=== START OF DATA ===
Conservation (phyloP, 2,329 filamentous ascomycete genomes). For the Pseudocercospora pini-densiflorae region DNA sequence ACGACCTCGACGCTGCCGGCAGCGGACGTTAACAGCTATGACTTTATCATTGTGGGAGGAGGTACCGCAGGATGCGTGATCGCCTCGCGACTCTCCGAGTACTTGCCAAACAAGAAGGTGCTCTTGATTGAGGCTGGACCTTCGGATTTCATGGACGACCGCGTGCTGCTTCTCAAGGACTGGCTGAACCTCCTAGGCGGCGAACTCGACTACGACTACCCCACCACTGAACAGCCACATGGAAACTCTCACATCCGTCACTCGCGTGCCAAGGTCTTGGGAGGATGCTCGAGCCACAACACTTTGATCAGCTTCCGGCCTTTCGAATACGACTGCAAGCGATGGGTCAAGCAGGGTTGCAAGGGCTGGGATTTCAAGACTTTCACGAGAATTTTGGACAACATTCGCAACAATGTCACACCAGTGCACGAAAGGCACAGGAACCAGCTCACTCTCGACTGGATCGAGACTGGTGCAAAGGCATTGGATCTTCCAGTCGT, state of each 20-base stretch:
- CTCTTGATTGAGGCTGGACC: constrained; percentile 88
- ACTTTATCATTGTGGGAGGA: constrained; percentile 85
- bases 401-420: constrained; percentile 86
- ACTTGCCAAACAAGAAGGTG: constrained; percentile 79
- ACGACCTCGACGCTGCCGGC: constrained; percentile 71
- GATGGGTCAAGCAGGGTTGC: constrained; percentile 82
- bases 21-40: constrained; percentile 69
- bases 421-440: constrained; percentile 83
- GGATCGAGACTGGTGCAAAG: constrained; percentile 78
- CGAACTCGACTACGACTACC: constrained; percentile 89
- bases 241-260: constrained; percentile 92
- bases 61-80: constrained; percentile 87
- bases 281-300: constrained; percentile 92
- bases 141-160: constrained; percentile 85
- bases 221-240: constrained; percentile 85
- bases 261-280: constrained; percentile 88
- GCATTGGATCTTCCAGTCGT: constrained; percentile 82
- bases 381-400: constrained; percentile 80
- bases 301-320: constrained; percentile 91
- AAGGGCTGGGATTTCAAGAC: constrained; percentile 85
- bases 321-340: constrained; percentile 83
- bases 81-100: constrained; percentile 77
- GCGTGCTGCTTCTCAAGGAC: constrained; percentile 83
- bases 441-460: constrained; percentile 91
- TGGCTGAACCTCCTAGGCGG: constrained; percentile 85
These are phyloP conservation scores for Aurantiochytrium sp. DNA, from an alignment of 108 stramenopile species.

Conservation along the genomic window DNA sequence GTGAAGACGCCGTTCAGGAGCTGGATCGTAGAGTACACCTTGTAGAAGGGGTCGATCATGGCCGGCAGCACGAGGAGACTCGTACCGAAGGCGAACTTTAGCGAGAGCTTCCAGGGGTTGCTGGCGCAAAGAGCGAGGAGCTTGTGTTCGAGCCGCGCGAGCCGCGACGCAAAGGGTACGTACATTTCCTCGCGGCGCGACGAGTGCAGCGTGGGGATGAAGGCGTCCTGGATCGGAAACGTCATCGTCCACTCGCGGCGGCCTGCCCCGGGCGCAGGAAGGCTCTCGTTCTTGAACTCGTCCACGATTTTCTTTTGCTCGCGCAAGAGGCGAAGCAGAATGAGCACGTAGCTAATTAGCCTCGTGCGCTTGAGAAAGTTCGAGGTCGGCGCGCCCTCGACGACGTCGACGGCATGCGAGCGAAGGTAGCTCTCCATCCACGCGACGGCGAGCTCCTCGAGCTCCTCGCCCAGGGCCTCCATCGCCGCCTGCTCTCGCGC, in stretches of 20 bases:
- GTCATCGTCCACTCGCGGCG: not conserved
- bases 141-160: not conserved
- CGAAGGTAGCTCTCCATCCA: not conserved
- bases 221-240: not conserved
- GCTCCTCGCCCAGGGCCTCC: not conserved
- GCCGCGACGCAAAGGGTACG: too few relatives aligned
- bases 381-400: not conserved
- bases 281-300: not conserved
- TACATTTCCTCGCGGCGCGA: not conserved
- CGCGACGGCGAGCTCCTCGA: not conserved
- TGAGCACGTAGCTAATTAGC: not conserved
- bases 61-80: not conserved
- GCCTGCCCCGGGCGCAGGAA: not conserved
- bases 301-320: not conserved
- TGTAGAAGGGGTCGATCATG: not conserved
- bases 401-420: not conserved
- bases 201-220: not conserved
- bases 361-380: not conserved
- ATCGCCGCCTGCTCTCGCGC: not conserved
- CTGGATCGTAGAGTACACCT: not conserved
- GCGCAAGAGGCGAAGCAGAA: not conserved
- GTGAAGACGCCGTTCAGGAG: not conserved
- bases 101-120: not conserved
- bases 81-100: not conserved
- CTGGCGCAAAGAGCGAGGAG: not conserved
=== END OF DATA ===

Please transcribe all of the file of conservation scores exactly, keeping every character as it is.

Conservation (phyloP, 2,329 filamentous ascomycete genomes). For the Pseudocercospora pini-densiflorae region DNA sequence ACGACCTCGACGCTGCCGGCAGCGGACGTTAACAGCTATGACTTTATCATTGTGGGAGGAGGTACCGCAGGATGCGTGATCGCCTCGCGACTCTCCGAGTACTTGCCAAACAAGAAGGTGCTCTTGATTGAGGCTGGACCTTCGGATTTCATGGACGACCGCGTGCTGCTTCTCAAGGACTGGCTGAACCTCCTAGGCGGCGAACTCGACTACGACTACCCCACCACTGAACAGCCACATGGAAACTCTCACATCCGTCACTCGCGTGCCAAGGTCTTGGGAGGATGCTCGAGCCACAACACTTTGATCAGCTTCCGGCCTTTCGAATACGACTGCAAGCGATGGGTCAAGCAGGGTTGCAAGGGCTGGGATTTCAAGACTTTCACGAGAATTTTGGACAACATTCGCAACAATGTCACACCAGTGCACGAAAGGCACAGGAACCAGCTCACTCTCGACTGGATCGAGACTGGTGCAAAGGCATTGGATCTTCCAGTCGT, state of each 20-base stretch:
- CTCTTGATTGAGGCTGGACC: constrained; percentile 88
- ACTTTATCATTGTGGGAGGA: constrained; percentile 85
- bases 401-420: constrained; percentile 86
- ACTTGCCAAACAAGAAGGTG: constrained; percentile 79
- ACGACCTCGACGCTGCCGGC: constrained; percentile 71
- GATGGGTCAAGCAGGGTTGC: constrained; percentile 82
- bases 21-40: constrained; percentile 69
- bases 421-440: constrained; percentile 83
- GGATCGAGACTGGTGCAAAG: constrained; percentile 78
- CGAACTCGACTACGACTACC: constrained; percentile 89
- bases 241-260: constrained; percentile 92
- bases 61-80: constrained; percentile 87
- bases 281-300: constrained; percentile 92
- bases 141-160: constrained; percentile 85
- bases 221-240: constrained; percentile 85
- bases 261-280: constrained; percentile 88
- GCATTGGATCTTCCAGTCGT: constrained; percentile 82
- bases 381-400: constrained; percentile 80
- bases 301-320: constrained; percentile 91
- AAGGGCTGGGATTTCAAGAC: constrained; percentile 85
- bases 321-340: constrained; percentile 83
- bases 81-100: constrained; percentile 77
- GCGTGCTGCTTCTCAAGGAC: constrained; percentile 83
- bases 441-460: constrained; percentile 91
- TGGCTGAACCTCCTAGGCGG: constrained; percentile 85
These are phyloP conservation scores for Aurantiochytrium sp. DNA, from an alignment of 108 stramenopile species.

Conservation along the genomic window DNA sequence GTGAAGACGCCGTTCAGGAGCTGGATCGTAGAGTACACCTTGTAGAAGGGGTCGATCATGGCCGGCAGCACGAGGAGACTCGTACCGAAGGCGAACTTTAGCGAGAGCTTCCAGGGGTTGCTGGCGCAAAGAGCGAGGAGCTTGTGTTCGAGCCGCGCGAGCCGCGACGCAAAGGGTACGTACATTTCCTCGCGGCGCGACGAGTGCAGCGTGGGGATGAAGGCGTCCTGGATCGGAAACGTCATCGTCCACTCGCGGCGGCCTGCCCCGGGCGCAGGAAGGCTCTCGTTCTTGAACTCGTCCACGATTTTCTTTTGCTCGCGCAAGAGGCGAAGCAGAATGAGCACGTAGCTAATTAGCCTCGTGCGCTTGAGAAAGTTCGAGGTCGGCGCGCCCTCGACGACGTCGACGGCATGCGAGCGAAGGTAGCTCTCCATCCACGCGACGGCGAGCTCCTCGAGCTCCTCGCCCAGGGCCTCCATCGCCGCCTGCTCTCGCGC, in stretches of 20 bases:
- GTCATCGTCCACTCGCGGCG: not conserved
- bases 141-160: not conserved
- CGAAGGTAGCTCTCCATCCA: not conserved
- bases 221-240: not conserved
- GCTCCTCGCCCAGGGCCTCC: not conserved
- GCCGCGACGCAAAGGGTACG: too few relatives aligned
- bases 381-400: not conserved
- bases 281-300: not conserved
- TACATTTCCTCGCGGCGCGA: not conserved
- CGCGACGGCGAGCTCCTCGA: not conserved
- TGAGCACGTAGCTAATTAGC: not conserved
- bases 61-80: not conserved
- GCCTGCCCCGGGCGCAGGAA: not conserved
- bases 301-320: not conserved
- TGTAGAAGGGGTCGATCATG: not conserved
- bases 401-420: not conserved
- bases 201-220: not conserved
- bases 361-380: not conserved
- ATCGCCGCCTGCTCTCGCGC: not conserved
- CTGGATCGTAGAGTACACCT: not conserved
- GCGCAAGAGGCGAAGCAGAA: not conserved
- GTGAAGACGCCGTTCAGGAG: not conserved
- bases 101-120: not conserved
- bases 81-100: not conserved
- CTGGCGCAAAGAGCGAGGAG: not conserved